Table 3 Genres that appear more than 1000 times in either the unique Sleep music dataset or that appeared more than 1000 times in the unique Study music dataset sorted in descending order according to their prevalence in the Study dataset.

Comparing subgroups between the Sleep and Study datasets

Subgroup characteristics of Study music

When performing a k-means clustering analysis, the Study music dataset was found to have three distinct clusters. Cluster 1 in Table 4 (N = 35,729) is characterised by low Acousticness (M = 0.35), medium Instrumentalness (M = 0.46), medium Energy (M = 0.49) and high Danceability (M = 0.66). Because many of the tracks in this cluster are classified by Spotify as pop (N = 10,765), it was named ‘Pop Tracks’. Cluster 2 (N = 34,617) is characterised by high Acousticness (M = 0.952), high Instrumentalness (M = 0.902), low Energy (M = 0.132) and medium Danceability (M = 0.403). Many of the tracks are classical (N = 6296) and soundtrack (N = 5852), and therefore it was named ‘Classical Soundtrack Tracks’. Cluster 3 (N = 39,282) is characterised by low Acousticness (M = 0.271), low Instrumentalness (M = 0.196), medium Energy (M = 0.57) and high Danceability (M = 0.61) and is mainly composed of lo-fi tracks (N = 9468), and therefore it was named ‘Lo-fi Tracks’ (Table 4).

Table 4 Medians and interquartile ranges of all audio features for the 3 clusters of the Study dataset.
Subgroup characteristics of Sleep music

A k-means clustering analysis was performed on Sleep music in a previous study12. The following six clusters were identified: ‘Speechy Tracks’, ‘Radio Tracks’, ‘Acoustic Radio Tracks’, ‘Ambient Tracks’, ‘Instrumental Tracks’ and ‘Live Tracks’ (Table 5). The two biggest clusters were ‘Ambient Tracks’ (N = 117,240) which contained instrumental, ambient, meditation music and ‘Instrumental Tracks’ (N = 32,736), containing instrumental pieces and instrumental covers. They were both characterised by high Acousticness (M = 0.957 and M = 0.888 respectively), high Instrumentalness (M = 0.917 and M = 0.893) and low Energy (M = 0.0423 and M = 0.172). ‘Instrumental Tracks’ had higher Danceability (M = 0.655) than ‘Ambient Tracks’ (M = 0.207) as the instrumental music contained in the latter had a steadier pulse and beat compared to the ambient music from ‘Ambient Tracks’. Additionally, ‘Radio Tracks’ (N = 31,068) and ‘Acoustic Radio Tracks’ (N = 30,793) contained popular tracks that one could likely find on the radio, including pop, indie and soul music. They both had low Instrumentalness (M < 0.001 and M < 0.001), medium Energy (M = 0.597 and M = 0.278), high Danceability (M = 0.622 and M = 0.496) and low (M = 0.155) or high (M = 0.818) Acousticness respectively. These four subgroups are almost opposites and point towards two different behaviours when it comes to listening to music before sleep, either listening to soft, slow, instrumental tracks or listening to known non-instrumental music. The final two clusters either had high Speechiness (M = 0.334) compared to all other clusters (M < 0.06 in all other clusters), giving the ‘Speechy Tracks’ cluster (N = 8275), or high Liveness (M = 0.689), giving the ‘Live Tracks’ cluster (N = 5783).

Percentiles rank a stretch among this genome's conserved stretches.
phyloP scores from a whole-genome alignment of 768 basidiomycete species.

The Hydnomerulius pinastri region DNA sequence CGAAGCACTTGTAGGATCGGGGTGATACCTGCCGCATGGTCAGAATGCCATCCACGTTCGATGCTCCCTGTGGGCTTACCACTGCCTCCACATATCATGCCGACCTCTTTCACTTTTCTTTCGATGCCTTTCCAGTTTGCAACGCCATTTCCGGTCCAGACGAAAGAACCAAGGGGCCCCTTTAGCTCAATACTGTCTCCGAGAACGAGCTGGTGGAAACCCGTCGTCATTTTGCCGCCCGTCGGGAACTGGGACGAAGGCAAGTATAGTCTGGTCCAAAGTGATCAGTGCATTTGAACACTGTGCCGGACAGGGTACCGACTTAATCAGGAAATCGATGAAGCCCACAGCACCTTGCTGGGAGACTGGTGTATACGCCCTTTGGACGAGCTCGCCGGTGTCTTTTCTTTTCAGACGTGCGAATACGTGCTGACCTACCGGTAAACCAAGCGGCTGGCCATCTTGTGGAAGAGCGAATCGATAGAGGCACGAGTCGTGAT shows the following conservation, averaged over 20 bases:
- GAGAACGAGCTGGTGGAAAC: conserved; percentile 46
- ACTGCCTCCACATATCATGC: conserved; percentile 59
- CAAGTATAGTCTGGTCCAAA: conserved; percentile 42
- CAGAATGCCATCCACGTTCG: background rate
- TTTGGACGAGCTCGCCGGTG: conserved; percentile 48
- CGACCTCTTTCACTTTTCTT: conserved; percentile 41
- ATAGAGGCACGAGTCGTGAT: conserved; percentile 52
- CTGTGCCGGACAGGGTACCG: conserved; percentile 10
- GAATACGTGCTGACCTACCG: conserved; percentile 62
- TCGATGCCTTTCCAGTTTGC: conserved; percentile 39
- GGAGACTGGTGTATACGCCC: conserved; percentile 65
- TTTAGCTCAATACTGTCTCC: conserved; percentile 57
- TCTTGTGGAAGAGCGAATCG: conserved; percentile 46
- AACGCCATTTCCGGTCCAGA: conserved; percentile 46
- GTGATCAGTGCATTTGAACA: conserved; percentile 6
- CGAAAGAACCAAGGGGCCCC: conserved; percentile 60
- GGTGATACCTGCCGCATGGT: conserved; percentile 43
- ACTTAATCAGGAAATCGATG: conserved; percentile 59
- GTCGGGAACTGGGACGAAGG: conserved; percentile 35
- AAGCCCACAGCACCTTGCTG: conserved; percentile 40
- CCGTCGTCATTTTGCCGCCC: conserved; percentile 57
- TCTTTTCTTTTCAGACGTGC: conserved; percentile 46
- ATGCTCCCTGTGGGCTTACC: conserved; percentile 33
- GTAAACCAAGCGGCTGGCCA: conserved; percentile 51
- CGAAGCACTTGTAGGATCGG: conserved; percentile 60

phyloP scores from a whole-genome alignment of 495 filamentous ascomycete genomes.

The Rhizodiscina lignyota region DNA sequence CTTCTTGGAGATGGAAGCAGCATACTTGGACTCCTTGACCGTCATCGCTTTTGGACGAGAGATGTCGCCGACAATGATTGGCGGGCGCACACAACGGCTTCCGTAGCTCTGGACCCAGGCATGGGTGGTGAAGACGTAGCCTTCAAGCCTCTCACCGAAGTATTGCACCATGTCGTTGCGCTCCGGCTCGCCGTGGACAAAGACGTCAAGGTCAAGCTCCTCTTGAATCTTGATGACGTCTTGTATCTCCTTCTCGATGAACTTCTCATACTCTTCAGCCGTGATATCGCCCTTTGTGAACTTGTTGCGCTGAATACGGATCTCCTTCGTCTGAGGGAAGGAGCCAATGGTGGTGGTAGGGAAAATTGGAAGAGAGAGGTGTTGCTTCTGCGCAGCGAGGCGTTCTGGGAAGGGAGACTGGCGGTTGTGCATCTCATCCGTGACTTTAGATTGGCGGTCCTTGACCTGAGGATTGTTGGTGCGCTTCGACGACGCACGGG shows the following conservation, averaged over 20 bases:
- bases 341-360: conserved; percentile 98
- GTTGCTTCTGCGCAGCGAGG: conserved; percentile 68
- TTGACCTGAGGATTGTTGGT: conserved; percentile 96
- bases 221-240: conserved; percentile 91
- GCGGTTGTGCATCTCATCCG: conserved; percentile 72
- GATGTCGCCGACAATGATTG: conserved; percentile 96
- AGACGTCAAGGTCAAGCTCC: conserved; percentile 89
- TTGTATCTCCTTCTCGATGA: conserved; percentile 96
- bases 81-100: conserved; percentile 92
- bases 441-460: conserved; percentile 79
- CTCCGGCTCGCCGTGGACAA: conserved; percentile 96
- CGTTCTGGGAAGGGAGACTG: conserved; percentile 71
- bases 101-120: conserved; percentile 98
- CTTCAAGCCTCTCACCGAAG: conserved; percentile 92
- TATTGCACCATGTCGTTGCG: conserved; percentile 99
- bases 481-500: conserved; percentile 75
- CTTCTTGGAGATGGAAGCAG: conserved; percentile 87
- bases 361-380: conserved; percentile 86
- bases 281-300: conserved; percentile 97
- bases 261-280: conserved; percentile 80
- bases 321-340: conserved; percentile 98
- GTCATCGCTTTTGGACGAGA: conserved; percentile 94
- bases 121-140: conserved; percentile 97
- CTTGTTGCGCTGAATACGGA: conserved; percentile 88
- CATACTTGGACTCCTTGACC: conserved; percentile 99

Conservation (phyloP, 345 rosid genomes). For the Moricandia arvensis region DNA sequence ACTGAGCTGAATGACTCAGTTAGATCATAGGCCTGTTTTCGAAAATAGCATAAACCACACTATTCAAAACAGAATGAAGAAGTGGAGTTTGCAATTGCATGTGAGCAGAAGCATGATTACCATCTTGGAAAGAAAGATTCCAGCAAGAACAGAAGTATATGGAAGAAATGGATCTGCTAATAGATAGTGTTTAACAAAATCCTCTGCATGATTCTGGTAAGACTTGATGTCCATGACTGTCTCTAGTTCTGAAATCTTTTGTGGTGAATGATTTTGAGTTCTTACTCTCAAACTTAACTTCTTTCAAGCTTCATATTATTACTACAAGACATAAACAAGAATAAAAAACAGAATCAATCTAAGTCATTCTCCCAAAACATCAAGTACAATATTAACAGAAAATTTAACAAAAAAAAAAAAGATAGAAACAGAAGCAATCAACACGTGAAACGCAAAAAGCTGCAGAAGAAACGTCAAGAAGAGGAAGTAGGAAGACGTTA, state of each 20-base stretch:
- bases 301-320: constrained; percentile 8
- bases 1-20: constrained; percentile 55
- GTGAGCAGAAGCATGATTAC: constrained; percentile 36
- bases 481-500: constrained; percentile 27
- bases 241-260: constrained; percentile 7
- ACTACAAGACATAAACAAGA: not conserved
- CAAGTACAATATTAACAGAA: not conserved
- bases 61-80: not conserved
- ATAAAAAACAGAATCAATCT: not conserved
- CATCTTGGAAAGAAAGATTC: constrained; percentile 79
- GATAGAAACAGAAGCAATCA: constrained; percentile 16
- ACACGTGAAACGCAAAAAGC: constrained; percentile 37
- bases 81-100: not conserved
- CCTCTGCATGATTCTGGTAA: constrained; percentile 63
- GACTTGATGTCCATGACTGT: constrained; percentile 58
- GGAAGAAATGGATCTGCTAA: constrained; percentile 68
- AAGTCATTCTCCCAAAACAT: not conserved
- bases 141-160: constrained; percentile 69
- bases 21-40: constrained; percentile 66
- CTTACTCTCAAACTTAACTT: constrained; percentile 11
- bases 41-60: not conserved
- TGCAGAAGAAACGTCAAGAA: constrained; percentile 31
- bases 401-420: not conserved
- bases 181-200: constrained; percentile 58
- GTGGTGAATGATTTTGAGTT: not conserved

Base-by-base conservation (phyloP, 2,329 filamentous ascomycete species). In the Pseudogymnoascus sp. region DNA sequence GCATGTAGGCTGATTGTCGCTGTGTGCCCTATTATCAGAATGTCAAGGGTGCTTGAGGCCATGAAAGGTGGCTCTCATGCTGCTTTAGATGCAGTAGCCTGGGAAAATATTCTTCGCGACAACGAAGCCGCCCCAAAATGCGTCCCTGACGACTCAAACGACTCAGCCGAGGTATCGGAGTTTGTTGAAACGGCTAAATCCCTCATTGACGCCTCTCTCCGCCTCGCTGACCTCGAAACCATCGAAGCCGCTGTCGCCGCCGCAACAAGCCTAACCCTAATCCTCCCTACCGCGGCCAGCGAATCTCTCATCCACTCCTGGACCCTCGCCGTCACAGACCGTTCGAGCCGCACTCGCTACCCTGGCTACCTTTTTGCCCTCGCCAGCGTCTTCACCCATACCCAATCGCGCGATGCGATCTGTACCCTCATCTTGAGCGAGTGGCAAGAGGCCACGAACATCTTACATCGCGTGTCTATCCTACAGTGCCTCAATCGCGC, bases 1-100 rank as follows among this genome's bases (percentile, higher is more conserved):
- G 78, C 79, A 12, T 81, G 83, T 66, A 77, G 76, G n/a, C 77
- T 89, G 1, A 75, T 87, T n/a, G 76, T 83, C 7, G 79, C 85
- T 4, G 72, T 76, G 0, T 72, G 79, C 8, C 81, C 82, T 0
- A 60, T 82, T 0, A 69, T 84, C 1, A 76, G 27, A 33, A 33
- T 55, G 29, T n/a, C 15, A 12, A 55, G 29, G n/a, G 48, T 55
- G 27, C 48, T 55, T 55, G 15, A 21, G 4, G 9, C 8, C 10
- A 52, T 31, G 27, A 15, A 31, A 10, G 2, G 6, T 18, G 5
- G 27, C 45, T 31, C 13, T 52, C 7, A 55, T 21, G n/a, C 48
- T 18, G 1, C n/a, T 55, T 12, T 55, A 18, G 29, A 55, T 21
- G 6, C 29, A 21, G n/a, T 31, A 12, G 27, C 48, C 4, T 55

Table 5 Medians of all audio features for the 6 clusters of the Sleep dataset.
Comparing the sub-groups of the two datasets

Seven audio features of all the clusters from the Study and the Sleep datasets were represented in a radar plot that highlights similarities between clusters between datasets. There appeared to be three groups between the clusters of the different datasets. Study clusters 1 (‘Pop Tracks’) and 3 (‘Lo-fi Tracks’) share similar features to Sleep clusters 1 (‘Speechy Tracks’) and 2 (‘Radio Tracks). Study cluster 2 (‘Classical Soundtrack Tracks’) has similar features to Sleep clusters 4 (‘Ambient Tracks’), 5 (‘Instrumental Tracks’) and 6 (‘Live Tracks’). Sleep cluster 3 (‘Acoustic Radio Tracks’) does not share consistent similarities to other clusters. The similarities between clusters were highlighted by isolating the two first groups in separate plots (see Figs. 1, 2).

Figure 1
figure 1

Radar plot of 7 audio features of Study clusters 1 (‘Pop Tracks’) and 3 (‘Lo-fi Tracks’) and Sleep clusters 1 (‘Speechy Tracks’) and 2 (‘Radio Tracks’).

Figure 2
figure 2

Radar plot of 7 audio features of Study cluster 2 (‘Classical Soundtrack Track’s) and Sleep clusters 4 (‘Ambient Tracks’), 5 (‘Instrumental Tracks’) and 6 (‘Live Tracks’).

Quantitative comparison

Comparing individual audio features between the datasets

The density plots of each audio feature per dataset can be found in Fig. 3. The results of the pairwise t-tests are represented by significance asterisks. Generally, all the comparisons are significant, except for Instrumentalness and Liveness where there is no significant difference between the Study and Sleep datasets. Due to the size of the datasets, it is expected to find many significant comparisons even after correcting for multiple comparisons. Therefore, we primarily interpret the effect size, Cohen’s D, for all audio features except Instrumentalness and Acousticness where Cramer’s V was used. Cramer’s V was interpreted using the following categories: < 0.20 = negligeable, 0.20–0.50 = Small, 0.50–0.90 = Moderate, > 0.90 = Large. The large effect sizes between the Sleep and General datasets are in Loudness (p < 0.001, d = 1.25, Energy (p < 0.001, d = 1.46) and Valence (p < 0.001, d = 0.93) as well as between the General and Study datasets in Energy (p < 0.001, d = 0.96), Loudness (p < 0.001, d = 0.75) and Valence (p < 0.001, d = 0.60). There were no large effect sizes between the Study and Sleep datasets, only a moderate effect size in Loudness (p < 0.001, d = 0.59).